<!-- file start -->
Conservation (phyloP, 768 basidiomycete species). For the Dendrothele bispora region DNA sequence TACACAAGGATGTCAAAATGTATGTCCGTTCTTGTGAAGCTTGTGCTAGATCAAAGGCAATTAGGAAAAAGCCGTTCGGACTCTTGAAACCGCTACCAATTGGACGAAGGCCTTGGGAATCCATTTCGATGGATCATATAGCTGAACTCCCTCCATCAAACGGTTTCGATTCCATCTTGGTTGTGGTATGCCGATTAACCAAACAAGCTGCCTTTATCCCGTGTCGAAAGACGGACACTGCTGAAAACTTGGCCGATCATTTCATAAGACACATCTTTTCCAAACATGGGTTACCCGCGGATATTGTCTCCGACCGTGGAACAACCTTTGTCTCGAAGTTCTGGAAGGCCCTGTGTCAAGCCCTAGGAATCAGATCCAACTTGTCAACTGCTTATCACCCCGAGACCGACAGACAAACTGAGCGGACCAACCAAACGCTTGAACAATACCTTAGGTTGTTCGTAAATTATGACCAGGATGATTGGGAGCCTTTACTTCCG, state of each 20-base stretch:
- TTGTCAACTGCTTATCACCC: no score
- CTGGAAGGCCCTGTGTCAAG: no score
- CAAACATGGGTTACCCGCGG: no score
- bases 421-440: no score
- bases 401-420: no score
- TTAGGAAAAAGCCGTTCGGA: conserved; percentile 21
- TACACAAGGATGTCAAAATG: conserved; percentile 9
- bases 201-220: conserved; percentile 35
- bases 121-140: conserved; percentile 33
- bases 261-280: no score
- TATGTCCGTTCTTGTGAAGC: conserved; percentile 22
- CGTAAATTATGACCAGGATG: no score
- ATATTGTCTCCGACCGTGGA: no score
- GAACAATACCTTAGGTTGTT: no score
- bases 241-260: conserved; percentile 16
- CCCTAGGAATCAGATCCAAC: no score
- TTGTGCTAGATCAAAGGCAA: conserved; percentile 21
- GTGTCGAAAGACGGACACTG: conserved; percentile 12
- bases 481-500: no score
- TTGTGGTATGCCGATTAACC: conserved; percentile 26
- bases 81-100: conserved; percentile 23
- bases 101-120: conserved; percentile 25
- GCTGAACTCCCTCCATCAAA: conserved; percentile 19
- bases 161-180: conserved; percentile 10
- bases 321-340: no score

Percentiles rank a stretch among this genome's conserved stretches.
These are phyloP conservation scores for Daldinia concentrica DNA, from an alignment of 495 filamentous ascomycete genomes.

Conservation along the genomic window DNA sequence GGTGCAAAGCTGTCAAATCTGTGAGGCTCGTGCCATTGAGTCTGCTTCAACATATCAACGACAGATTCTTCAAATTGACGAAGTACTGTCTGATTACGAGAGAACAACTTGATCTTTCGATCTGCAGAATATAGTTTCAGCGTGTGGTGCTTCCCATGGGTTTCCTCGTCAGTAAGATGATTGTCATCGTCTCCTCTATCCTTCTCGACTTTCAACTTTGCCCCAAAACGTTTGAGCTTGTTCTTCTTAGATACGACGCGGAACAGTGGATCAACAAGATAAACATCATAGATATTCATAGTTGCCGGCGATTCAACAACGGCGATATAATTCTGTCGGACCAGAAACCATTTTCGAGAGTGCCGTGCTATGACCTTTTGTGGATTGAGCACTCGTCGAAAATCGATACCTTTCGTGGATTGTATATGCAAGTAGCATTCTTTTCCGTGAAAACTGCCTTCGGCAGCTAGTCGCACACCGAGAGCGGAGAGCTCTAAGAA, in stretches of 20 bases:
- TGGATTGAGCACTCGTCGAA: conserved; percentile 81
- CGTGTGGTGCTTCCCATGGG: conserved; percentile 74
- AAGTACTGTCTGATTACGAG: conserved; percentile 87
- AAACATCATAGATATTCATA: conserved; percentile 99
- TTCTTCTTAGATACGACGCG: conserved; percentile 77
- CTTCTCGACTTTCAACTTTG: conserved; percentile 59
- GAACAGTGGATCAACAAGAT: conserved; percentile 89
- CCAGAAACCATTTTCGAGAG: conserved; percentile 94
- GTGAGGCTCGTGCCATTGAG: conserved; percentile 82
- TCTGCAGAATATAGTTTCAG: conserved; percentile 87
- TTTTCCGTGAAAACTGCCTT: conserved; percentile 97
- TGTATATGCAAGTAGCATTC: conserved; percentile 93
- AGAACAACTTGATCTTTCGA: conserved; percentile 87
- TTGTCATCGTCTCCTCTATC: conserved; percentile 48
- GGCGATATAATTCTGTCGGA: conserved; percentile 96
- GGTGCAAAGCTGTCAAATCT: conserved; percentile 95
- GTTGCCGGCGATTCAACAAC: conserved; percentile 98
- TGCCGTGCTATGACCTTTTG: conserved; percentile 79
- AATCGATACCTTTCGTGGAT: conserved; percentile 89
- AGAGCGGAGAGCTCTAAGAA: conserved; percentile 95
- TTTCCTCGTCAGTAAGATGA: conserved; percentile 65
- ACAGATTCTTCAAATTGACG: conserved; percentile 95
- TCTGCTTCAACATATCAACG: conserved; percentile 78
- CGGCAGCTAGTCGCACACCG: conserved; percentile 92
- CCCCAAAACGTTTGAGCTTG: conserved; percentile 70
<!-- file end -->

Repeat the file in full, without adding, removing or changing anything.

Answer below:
Conservation (phyloP, 768 basidiomycete species). For the Dendrothele bispora region DNA sequence TACACAAGGATGTCAAAATGTATGTCCGTTCTTGTGAAGCTTGTGCTAGATCAAAGGCAATTAGGAAAAAGCCGTTCGGACTCTTGAAACCGCTACCAATTGGACGAAGGCCTTGGGAATCCATTTCGATGGATCATATAGCTGAACTCCCTCCATCAAACGGTTTCGATTCCATCTTGGTTGTGGTATGCCGATTAACCAAACAAGCTGCCTTTATCCCGTGTCGAAAGACGGACACTGCTGAAAACTTGGCCGATCATTTCATAAGACACATCTTTTCCAAACATGGGTTACCCGCGGATATTGTCTCCGACCGTGGAACAACCTTTGTCTCGAAGTTCTGGAAGGCCCTGTGTCAAGCCCTAGGAATCAGATCCAACTTGTCAACTGCTTATCACCCCGAGACCGACAGACAAACTGAGCGGACCAACCAAACGCTTGAACAATACCTTAGGTTGTTCGTAAATTATGACCAGGATGATTGGGAGCCTTTACTTCCG, state of each 20-base stretch:
- TTGTCAACTGCTTATCACCC: no score
- CTGGAAGGCCCTGTGTCAAG: no score
- CAAACATGGGTTACCCGCGG: no score
- bases 421-440: no score
- bases 401-420: no score
- TTAGGAAAAAGCCGTTCGGA: conserved; percentile 21
- TACACAAGGATGTCAAAATG: conserved; percentile 9
- bases 201-220: conserved; percentile 35
- bases 121-140: conserved; percentile 33
- bases 261-280: no score
- TATGTCCGTTCTTGTGAAGC: conserved; percentile 22
- CGTAAATTATGACCAGGATG: no score
- ATATTGTCTCCGACCGTGGA: no score
- GAACAATACCTTAGGTTGTT: no score
- bases 241-260: conserved; percentile 16
- CCCTAGGAATCAGATCCAAC: no score
- TTGTGCTAGATCAAAGGCAA: conserved; percentile 21
- GTGTCGAAAGACGGACACTG: conserved; percentile 12
- bases 481-500: no score
- TTGTGGTATGCCGATTAACC: conserved; percentile 26
- bases 81-100: conserved; percentile 23
- bases 101-120: conserved; percentile 25
- GCTGAACTCCCTCCATCAAA: conserved; percentile 19
- bases 161-180: conserved; percentile 10
- bases 321-340: no score

Percentiles rank a stretch among this genome's conserved stretches.
These are phyloP conservation scores for Daldinia concentrica DNA, from an alignment of 495 filamentous ascomycete genomes.

Conservation along the genomic window DNA sequence GGTGCAAAGCTGTCAAATCTGTGAGGCTCGTGCCATTGAGTCTGCTTCAACATATCAACGACAGATTCTTCAAATTGACGAAGTACTGTCTGATTACGAGAGAACAACTTGATCTTTCGATCTGCAGAATATAGTTTCAGCGTGTGGTGCTTCCCATGGGTTTCCTCGTCAGTAAGATGATTGTCATCGTCTCCTCTATCCTTCTCGACTTTCAACTTTGCCCCAAAACGTTTGAGCTTGTTCTTCTTAGATACGACGCGGAACAGTGGATCAACAAGATAAACATCATAGATATTCATAGTTGCCGGCGATTCAACAACGGCGATATAATTCTGTCGGACCAGAAACCATTTTCGAGAGTGCCGTGCTATGACCTTTTGTGGATTGAGCACTCGTCGAAAATCGATACCTTTCGTGGATTGTATATGCAAGTAGCATTCTTTTCCGTGAAAACTGCCTTCGGCAGCTAGTCGCACACCGAGAGCGGAGAGCTCTAAGAA, in stretches of 20 bases:
- TGGATTGAGCACTCGTCGAA: conserved; percentile 81
- CGTGTGGTGCTTCCCATGGG: conserved; percentile 74
- AAGTACTGTCTGATTACGAG: conserved; percentile 87
- AAACATCATAGATATTCATA: conserved; percentile 99
- TTCTTCTTAGATACGACGCG: conserved; percentile 77
- CTTCTCGACTTTCAACTTTG: conserved; percentile 59
- GAACAGTGGATCAACAAGAT: conserved; percentile 89
- CCAGAAACCATTTTCGAGAG: conserved; percentile 94
- GTGAGGCTCGTGCCATTGAG: conserved; percentile 82
- TCTGCAGAATATAGTTTCAG: conserved; percentile 87
- TTTTCCGTGAAAACTGCCTT: conserved; percentile 97
- TGTATATGCAAGTAGCATTC: conserved; percentile 93
- AGAACAACTTGATCTTTCGA: conserved; percentile 87
- TTGTCATCGTCTCCTCTATC: conserved; percentile 48
- GGCGATATAATTCTGTCGGA: conserved; percentile 96
- GGTGCAAAGCTGTCAAATCT: conserved; percentile 95
- GTTGCCGGCGATTCAACAAC: conserved; percentile 98
- TGCCGTGCTATGACCTTTTG: conserved; percentile 79
- AATCGATACCTTTCGTGGAT: conserved; percentile 89
- AGAGCGGAGAGCTCTAAGAA: conserved; percentile 95
- TTTCCTCGTCAGTAAGATGA: conserved; percentile 65
- ACAGATTCTTCAAATTGACG: conserved; percentile 95
- TCTGCTTCAACATATCAACG: conserved; percentile 78
- CGGCAGCTAGTCGCACACCG: conserved; percentile 92
- CCCCAAAACGTTTGAGCTTG: conserved; percentile 70